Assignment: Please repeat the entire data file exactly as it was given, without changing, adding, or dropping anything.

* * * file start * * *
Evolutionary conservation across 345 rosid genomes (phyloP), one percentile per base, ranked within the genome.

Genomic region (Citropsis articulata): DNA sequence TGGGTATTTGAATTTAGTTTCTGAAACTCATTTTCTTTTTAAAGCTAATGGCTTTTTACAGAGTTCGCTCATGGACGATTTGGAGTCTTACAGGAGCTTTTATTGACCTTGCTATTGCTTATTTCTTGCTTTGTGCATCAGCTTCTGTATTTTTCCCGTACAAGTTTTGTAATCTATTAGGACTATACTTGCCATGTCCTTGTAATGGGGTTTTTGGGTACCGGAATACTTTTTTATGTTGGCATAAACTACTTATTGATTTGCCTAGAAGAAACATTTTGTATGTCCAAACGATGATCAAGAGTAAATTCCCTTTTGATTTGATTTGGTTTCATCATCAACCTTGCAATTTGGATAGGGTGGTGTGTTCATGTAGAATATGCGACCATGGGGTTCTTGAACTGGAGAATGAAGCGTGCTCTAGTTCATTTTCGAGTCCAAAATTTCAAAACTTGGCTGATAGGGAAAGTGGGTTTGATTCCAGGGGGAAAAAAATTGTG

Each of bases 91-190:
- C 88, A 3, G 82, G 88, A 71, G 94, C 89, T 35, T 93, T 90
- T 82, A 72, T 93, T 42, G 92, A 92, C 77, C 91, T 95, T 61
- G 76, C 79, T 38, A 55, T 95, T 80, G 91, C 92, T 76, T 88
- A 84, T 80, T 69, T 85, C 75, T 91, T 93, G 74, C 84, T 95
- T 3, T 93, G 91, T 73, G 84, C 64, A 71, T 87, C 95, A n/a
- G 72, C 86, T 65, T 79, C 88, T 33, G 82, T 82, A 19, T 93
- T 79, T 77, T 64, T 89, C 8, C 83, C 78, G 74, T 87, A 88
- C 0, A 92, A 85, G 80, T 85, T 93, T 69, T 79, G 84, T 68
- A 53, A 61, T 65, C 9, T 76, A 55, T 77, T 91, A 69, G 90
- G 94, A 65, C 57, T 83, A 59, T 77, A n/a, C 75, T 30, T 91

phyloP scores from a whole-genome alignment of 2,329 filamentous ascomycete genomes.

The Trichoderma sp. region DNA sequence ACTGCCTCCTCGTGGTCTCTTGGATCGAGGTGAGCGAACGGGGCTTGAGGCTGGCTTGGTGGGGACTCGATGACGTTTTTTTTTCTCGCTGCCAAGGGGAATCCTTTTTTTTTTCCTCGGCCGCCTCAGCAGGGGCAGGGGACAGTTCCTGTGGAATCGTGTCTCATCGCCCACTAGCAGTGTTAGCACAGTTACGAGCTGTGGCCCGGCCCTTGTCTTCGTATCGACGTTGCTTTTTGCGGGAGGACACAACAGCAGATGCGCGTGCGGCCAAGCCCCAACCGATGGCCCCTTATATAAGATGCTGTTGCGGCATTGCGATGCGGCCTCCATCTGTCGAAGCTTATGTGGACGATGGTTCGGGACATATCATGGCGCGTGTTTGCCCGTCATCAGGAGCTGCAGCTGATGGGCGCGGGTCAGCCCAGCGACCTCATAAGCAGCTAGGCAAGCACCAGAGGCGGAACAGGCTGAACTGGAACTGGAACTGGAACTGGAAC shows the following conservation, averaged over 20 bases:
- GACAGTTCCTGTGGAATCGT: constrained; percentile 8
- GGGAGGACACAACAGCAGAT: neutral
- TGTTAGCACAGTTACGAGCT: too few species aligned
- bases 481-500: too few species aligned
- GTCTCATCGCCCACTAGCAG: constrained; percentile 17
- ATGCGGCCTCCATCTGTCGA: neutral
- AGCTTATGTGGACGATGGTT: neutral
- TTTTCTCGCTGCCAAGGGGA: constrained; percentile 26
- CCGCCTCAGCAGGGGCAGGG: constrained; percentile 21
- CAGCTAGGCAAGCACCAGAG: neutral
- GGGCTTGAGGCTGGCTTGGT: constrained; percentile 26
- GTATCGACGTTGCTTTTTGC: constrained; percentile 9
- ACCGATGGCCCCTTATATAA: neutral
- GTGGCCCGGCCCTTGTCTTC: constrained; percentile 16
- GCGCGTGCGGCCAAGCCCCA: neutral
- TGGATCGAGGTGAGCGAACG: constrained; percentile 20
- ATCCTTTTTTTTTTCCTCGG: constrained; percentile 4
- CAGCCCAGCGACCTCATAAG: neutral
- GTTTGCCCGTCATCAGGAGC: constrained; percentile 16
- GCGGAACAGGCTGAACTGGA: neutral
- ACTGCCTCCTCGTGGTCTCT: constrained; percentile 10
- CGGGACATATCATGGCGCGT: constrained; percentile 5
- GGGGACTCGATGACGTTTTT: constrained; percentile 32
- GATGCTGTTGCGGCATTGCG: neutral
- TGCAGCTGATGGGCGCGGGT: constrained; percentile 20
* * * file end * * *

Evolutionary conservation across 345 rosid genomes (phyloP), one percentile per base, ranked within the genome.

Genomic region (Citropsis articulata): DNA sequence TGGGTATTTGAATTTAGTTTCTGAAACTCATTTTCTTTTTAAAGCTAATGGCTTTTTACAGAGTTCGCTCATGGACGATTTGGAGTCTTACAGGAGCTTTTATTGACCTTGCTATTGCTTATTTCTTGCTTTGTGCATCAGCTTCTGTATTTTTCCCGTACAAGTTTTGTAATCTATTAGGACTATACTTGCCATGTCCTTGTAATGGGGTTTTTGGGTACCGGAATACTTTTTTATGTTGGCATAAACTACTTATTGATTTGCCTAGAAGAAACATTTTGTATGTCCAAACGATGATCAAGAGTAAATTCCCTTTTGATTTGATTTGGTTTCATCATCAACCTTGCAATTTGGATAGGGTGGTGTGTTCATGTAGAATATGCGACCATGGGGTTCTTGAACTGGAGAATGAAGCGTGCTCTAGTTCATTTTCGAGTCCAAAATTTCAAAACTTGGCTGATAGGGAAAGTGGGTTTGATTCCAGGGGGAAAAAAATTGTG

Each of bases 91-190:
- C 88, A 3, G 82, G 88, A 71, G 94, C 89, T 35, T 93, T 90
- T 82, A 72, T 93, T 42, G 92, A 92, C 77, C 91, T 95, T 61
- G 76, C 79, T 38, A 55, T 95, T 80, G 91, C 92, T 76, T 88
- A 84, T 80, T 69, T 85, C 75, T 91, T 93, G 74, C 84, T 95
- T 3, T 93, G 91, T 73, G 84, C 64, A 71, T 87, C 95, A n/a
- G 72, C 86, T 65, T 79, C 88, T 33, G 82, T 82, A 19, T 93
- T 79, T 77, T 64, T 89, C 8, C 83, C 78, G 74, T 87, A 88
- C 0, A 92, A 85, G 80, T 85, T 93, T 69, T 79, G 84, T 68
- A 53, A 61, T 65, C 9, T 76, A 55, T 77, T 91, A 69, G 90
- G 94, A 65, C 57, T 83, A 59, T 77, A n/a, C 75, T 30, T 91

phyloP scores from a whole-genome alignment of 2,329 filamentous ascomycete genomes.

The Trichoderma sp. region DNA sequence ACTGCCTCCTCGTGGTCTCTTGGATCGAGGTGAGCGAACGGGGCTTGAGGCTGGCTTGGTGGGGACTCGATGACGTTTTTTTTTCTCGCTGCCAAGGGGAATCCTTTTTTTTTTCCTCGGCCGCCTCAGCAGGGGCAGGGGACAGTTCCTGTGGAATCGTGTCTCATCGCCCACTAGCAGTGTTAGCACAGTTACGAGCTGTGGCCCGGCCCTTGTCTTCGTATCGACGTTGCTTTTTGCGGGAGGACACAACAGCAGATGCGCGTGCGGCCAAGCCCCAACCGATGGCCCCTTATATAAGATGCTGTTGCGGCATTGCGATGCGGCCTCCATCTGTCGAAGCTTATGTGGACGATGGTTCGGGACATATCATGGCGCGTGTTTGCCCGTCATCAGGAGCTGCAGCTGATGGGCGCGGGTCAGCCCAGCGACCTCATAAGCAGCTAGGCAAGCACCAGAGGCGGAACAGGCTGAACTGGAACTGGAACTGGAACTGGAAC shows the following conservation, averaged over 20 bases:
- GACAGTTCCTGTGGAATCGT: constrained; percentile 8
- GGGAGGACACAACAGCAGAT: neutral
- TGTTAGCACAGTTACGAGCT: too few species aligned
- bases 481-500: too few species aligned
- GTCTCATCGCCCACTAGCAG: constrained; percentile 17
- ATGCGGCCTCCATCTGTCGA: neutral
- AGCTTATGTGGACGATGGTT: neutral
- TTTTCTCGCTGCCAAGGGGA: constrained; percentile 26
- CCGCCTCAGCAGGGGCAGGG: constrained; percentile 21
- CAGCTAGGCAAGCACCAGAG: neutral
- GGGCTTGAGGCTGGCTTGGT: constrained; percentile 26
- GTATCGACGTTGCTTTTTGC: constrained; percentile 9
- ACCGATGGCCCCTTATATAA: neutral
- GTGGCCCGGCCCTTGTCTTC: constrained; percentile 16
- GCGCGTGCGGCCAAGCCCCA: neutral
- TGGATCGAGGTGAGCGAACG: constrained; percentile 20
- ATCCTTTTTTTTTTCCTCGG: constrained; percentile 4
- CAGCCCAGCGACCTCATAAG: neutral
- GTTTGCCCGTCATCAGGAGC: constrained; percentile 16
- GCGGAACAGGCTGAACTGGA: neutral
- ACTGCCTCCTCGTGGTCTCT: constrained; percentile 10
- CGGGACATATCATGGCGCGT: constrained; percentile 5
- GGGGACTCGATGACGTTTTT: constrained; percentile 32
- GATGCTGTTGCGGCATTGCG: neutral
- TGCAGCTGATGGGCGCGGGT: constrained; percentile 20